Can I Eat This? A Quick Guide to Expiration Dates and Food Safety
Forty percent of the food that's produced in America is wasted — by farmers, stores, restaurants, and consumers. Americans tend to throw out 15% to 25% of the food we buy, wasting $2,000 a year or more, according to the Natural Resources Defense Council.
Part of the problem is misleading date labeling on food packages, which leads consumers to trash items that are still perfectly safe and wholesome. A study in the United Kingdom found that up to 20% of household food waste is linked to "date labeling confusion," according to the NRDC's report. (See also: 21 Shocking US Food Waste Stats)
Do you automatically toss anything in the fridge or cupboard if the date on the label is in the past? Then you, too, are unnecessarily wasting food. (See also: Turn Your Trash Into Holiday Food)
The United States Department of Agriculture allows manufacturers to stamp several types of dates on products: "sell by," "best if used by (or before)," or "use by."
But what do these dates really mean? According to the USDA Food Safety and Inspection Service, "Except for 'use-by' dates, product dates don't always pertain to home storage and use after purchase. 'Use-by' dates usually refer to best quality and are not safety dates. Even if the date expires during home storage, a product should be safe, wholesome and of good quality if handled properly."
So if the so-called expiration date doesn't tell you whether a food is still safe to eat, what guidelines can you use? Here are some pointers for determining the safety and quality of specific foods.
The USDA says that as long as eggs have been refrigerated, you can eat them up to five weeks after purchase. "The 'sell-by' date will usually expire during that length of time, but the eggs are still perfectly safe to use," according to the USDA FSIS site. (See also: 10 Facts About Eggs)
Besides the "sell by" date, egg cartons have a "pack date" that can tell you when the eggs were placed in the carton. This is a three-digit Julian date that you should see above the sell-by date. In Julian dates, January 1 is 001 and Dec. 31 is 365. Most experts recommend eating the eggs within five weeks of the pack date.
Test Your Eggs
If you're still uncertain, you can also test your eggs for freshness. Before cracking them, you can use the float test. According to EatByDate.com, "A good egg will sink to the bottom and stay there on its side. An egg that stands with its larger side up is older, but the egg is still good. If the egg floats or hovers, then bacteria has broken down proteins in the egg whites and created gasses, an indication that the egg is probably unsafe to eat." After cracking the eggs, look at the whites — pinkish color is bad, clear or white is good. And of course if they smell bad, throw them away.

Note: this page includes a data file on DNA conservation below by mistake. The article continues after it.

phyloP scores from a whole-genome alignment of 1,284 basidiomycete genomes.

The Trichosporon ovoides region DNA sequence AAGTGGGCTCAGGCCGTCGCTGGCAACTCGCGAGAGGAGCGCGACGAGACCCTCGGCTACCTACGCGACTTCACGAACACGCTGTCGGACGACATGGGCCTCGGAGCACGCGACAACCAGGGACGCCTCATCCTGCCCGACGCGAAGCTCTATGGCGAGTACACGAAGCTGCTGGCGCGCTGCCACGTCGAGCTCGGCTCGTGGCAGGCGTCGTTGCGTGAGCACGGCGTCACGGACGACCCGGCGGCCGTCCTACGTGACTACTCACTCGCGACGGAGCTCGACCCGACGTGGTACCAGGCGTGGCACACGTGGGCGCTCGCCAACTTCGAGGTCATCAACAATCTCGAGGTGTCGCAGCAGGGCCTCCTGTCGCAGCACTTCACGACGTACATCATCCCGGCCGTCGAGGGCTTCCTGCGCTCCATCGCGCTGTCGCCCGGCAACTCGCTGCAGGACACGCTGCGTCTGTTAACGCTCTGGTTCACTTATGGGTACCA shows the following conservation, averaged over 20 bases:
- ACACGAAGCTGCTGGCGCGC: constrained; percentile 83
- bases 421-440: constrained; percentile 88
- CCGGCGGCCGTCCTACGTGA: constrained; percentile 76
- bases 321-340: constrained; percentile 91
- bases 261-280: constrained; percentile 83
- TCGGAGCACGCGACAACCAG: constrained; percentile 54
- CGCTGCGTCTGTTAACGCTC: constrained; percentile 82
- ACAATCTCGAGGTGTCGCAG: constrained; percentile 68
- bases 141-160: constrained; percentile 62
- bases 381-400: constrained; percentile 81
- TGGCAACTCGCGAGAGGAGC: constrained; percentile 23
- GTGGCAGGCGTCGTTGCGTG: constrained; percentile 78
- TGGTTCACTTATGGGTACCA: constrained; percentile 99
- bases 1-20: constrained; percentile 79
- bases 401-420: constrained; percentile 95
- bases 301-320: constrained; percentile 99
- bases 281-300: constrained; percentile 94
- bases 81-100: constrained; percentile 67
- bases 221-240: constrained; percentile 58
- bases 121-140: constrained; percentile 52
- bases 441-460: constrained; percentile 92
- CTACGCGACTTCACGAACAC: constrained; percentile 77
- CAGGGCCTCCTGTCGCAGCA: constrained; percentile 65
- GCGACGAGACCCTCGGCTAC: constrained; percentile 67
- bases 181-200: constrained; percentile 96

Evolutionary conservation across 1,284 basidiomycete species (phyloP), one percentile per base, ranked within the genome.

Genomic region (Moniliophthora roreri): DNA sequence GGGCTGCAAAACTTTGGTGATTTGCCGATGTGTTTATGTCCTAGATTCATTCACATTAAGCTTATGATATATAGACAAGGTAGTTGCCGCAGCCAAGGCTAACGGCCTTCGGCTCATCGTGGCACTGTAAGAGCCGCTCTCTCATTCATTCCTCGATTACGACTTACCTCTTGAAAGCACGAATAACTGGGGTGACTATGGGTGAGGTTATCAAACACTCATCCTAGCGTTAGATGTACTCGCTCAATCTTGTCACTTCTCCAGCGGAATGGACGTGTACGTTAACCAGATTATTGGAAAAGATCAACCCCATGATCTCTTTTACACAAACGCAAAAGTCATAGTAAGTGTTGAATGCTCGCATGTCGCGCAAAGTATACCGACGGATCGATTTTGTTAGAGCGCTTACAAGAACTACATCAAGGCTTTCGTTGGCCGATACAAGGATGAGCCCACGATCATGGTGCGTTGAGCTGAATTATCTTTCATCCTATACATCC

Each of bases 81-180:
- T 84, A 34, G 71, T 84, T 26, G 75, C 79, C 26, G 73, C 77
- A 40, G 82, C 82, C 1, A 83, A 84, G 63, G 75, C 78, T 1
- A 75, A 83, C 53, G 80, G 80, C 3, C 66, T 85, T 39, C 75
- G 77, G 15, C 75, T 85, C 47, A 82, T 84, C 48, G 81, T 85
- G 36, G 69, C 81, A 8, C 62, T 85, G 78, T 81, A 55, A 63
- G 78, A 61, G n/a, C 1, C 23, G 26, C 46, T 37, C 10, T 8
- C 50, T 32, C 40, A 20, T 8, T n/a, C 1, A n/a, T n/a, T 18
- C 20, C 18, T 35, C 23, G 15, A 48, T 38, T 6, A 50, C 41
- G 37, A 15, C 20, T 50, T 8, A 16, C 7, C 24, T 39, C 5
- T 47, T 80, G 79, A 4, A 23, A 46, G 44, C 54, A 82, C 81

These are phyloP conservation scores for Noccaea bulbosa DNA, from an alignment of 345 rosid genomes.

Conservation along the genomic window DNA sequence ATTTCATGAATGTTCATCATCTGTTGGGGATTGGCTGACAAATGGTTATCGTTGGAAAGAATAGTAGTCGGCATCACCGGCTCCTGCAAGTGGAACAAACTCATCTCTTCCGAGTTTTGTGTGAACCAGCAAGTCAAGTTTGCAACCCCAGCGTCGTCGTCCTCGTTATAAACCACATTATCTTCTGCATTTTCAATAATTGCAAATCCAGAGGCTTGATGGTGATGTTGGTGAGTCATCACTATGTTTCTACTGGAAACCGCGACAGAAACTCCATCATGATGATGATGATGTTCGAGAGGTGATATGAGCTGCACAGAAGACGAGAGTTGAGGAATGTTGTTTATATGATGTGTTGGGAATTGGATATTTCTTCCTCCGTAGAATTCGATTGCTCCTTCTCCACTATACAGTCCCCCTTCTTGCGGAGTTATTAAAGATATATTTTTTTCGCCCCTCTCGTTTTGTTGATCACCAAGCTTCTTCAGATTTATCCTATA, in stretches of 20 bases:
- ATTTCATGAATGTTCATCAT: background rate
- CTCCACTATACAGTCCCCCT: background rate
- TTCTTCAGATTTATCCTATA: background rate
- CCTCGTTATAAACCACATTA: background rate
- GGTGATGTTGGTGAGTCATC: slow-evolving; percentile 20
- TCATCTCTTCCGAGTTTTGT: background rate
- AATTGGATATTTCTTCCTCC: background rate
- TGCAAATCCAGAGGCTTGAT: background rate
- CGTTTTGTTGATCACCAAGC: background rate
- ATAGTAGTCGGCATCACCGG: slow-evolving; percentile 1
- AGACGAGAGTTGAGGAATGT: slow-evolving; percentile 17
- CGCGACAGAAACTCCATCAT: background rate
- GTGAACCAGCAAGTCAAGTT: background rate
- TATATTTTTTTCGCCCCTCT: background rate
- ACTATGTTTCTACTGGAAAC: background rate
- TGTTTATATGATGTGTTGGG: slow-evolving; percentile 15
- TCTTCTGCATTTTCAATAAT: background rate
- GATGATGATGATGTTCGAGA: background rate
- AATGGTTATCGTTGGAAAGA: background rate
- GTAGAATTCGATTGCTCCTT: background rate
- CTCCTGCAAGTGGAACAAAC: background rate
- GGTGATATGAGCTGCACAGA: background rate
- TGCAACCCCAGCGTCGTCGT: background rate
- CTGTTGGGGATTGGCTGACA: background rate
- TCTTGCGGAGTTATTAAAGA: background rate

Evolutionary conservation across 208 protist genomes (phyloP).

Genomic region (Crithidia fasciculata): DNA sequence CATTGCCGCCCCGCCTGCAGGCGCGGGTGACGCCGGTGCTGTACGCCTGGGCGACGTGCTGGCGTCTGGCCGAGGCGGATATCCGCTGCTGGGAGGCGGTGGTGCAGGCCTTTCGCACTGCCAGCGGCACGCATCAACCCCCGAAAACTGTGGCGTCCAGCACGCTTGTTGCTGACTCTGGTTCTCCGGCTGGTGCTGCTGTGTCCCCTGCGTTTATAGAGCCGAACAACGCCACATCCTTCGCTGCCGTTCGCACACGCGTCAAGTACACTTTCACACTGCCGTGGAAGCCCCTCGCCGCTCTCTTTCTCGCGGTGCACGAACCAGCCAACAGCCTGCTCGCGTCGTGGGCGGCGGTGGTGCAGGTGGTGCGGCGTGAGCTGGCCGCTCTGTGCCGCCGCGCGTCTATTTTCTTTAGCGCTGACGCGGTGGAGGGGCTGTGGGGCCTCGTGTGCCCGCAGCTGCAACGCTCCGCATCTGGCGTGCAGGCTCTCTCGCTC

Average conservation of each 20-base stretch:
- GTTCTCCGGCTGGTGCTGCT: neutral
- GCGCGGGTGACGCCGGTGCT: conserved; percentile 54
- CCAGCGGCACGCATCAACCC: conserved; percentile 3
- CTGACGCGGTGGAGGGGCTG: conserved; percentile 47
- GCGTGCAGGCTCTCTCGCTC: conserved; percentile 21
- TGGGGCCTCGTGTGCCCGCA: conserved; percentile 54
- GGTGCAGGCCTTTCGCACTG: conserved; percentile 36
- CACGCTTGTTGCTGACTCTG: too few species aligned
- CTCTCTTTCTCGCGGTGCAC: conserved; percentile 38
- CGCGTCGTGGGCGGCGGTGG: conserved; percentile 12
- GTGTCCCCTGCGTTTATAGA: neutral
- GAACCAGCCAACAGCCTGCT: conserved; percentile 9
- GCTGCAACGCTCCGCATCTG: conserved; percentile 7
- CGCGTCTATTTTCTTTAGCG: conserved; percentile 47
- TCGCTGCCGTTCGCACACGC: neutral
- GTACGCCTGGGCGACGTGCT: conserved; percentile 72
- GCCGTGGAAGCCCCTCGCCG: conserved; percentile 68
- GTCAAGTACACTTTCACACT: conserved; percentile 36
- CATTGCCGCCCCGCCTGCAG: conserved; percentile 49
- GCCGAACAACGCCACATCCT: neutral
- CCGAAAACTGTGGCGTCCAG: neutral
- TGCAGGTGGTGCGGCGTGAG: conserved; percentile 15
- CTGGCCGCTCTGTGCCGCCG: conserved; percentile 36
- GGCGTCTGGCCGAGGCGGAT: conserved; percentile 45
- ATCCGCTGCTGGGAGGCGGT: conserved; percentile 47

Raw Poultry, Ground Beef, Organ Meat, or Sausage
The USDA recommends cooking or freezing these within one to two days after purchase, or by the "use by" date if it has one — not by the "sell by" date. EatByDate.com suggests you can use these meats one or two days past the sell-by date.
Raw Veal, Beef, Pork, or Lamb
The USDA recommends cooking or freezing within three to five days after purchase. EatByDate.com recommends eating within one or two days of sell-by date.
The USDA says you can keep an unopened package of lunch meat in the fridge for two weeks after purchase, no matter what the sell-by date. After you open it, eat or freeze within three to five days. EatByDate.com suggests that packaged deli meat lasts 7 to 10 days past the sell-by date in the fridge, whether opened or not. (See also: Quick and Cheap Lunch Ideas)
Canned Meat or Poultry
This can sit in your pantry for up to five years, USDA says. EatByDate gives the same advice for Spam and canned tuna.
One week past the sell-by date in the coldest part of the refrigerator (away from the door), or three months in the freezer, according to StillTasty.com.
We are all familiar with the attributes of milk that's been in the fridge too long — sour taste and disgusting lumps. But does that mean it's dangerous or just unpleasant? According to HealthLine Health News, "While the bacteria that causes milk to turn sour and spoil can cause food poisoning and be dangerous for young children or those with compromised immune systems, it is unlikely that drinking spoiled milk could kill an adult." There is lots of advice online for using up milk that is only slightly sour, such as putting it in pancake batter.
"Some low-moisture foods such as dried apples can be safe to eat even years after their expiration date, if properly stored," Science Daily reports in an article that describes a taste test of decades-old dried milk, rolled oats, and dried apples. Only some of the food, which was stored in sealed containers, still tasted good, but it would work in an emergency. (See also: Organize Your Pantry and Save Cash)
StillTasty.com says that unopened crackers can sit in a dry cool cupboard for 6 to 9 months without going stale or for about a year in the freezer. And even beyond that, if they are not moldy, they should be safe — just not necessarily as crunchy as you like them.
This is a special case, because nutrients in baby formula can break down over time, resulting in a food that lacks adequate nutrition. Because of this, federal law requires a "use by" date on infant formula. Follow it.
Don't forget that all these dates are for using or freezing food. According to the USDA, "Once a perishable product is frozen, it doesn't matter if the date expires because foods kept frozen continuously at 0 degrees fahrenheit are safe indefinitely." Texture of foods may change during long freezing times, but they will not spoil in the freezer.
Anything I've missed? What else is good past its expiration date?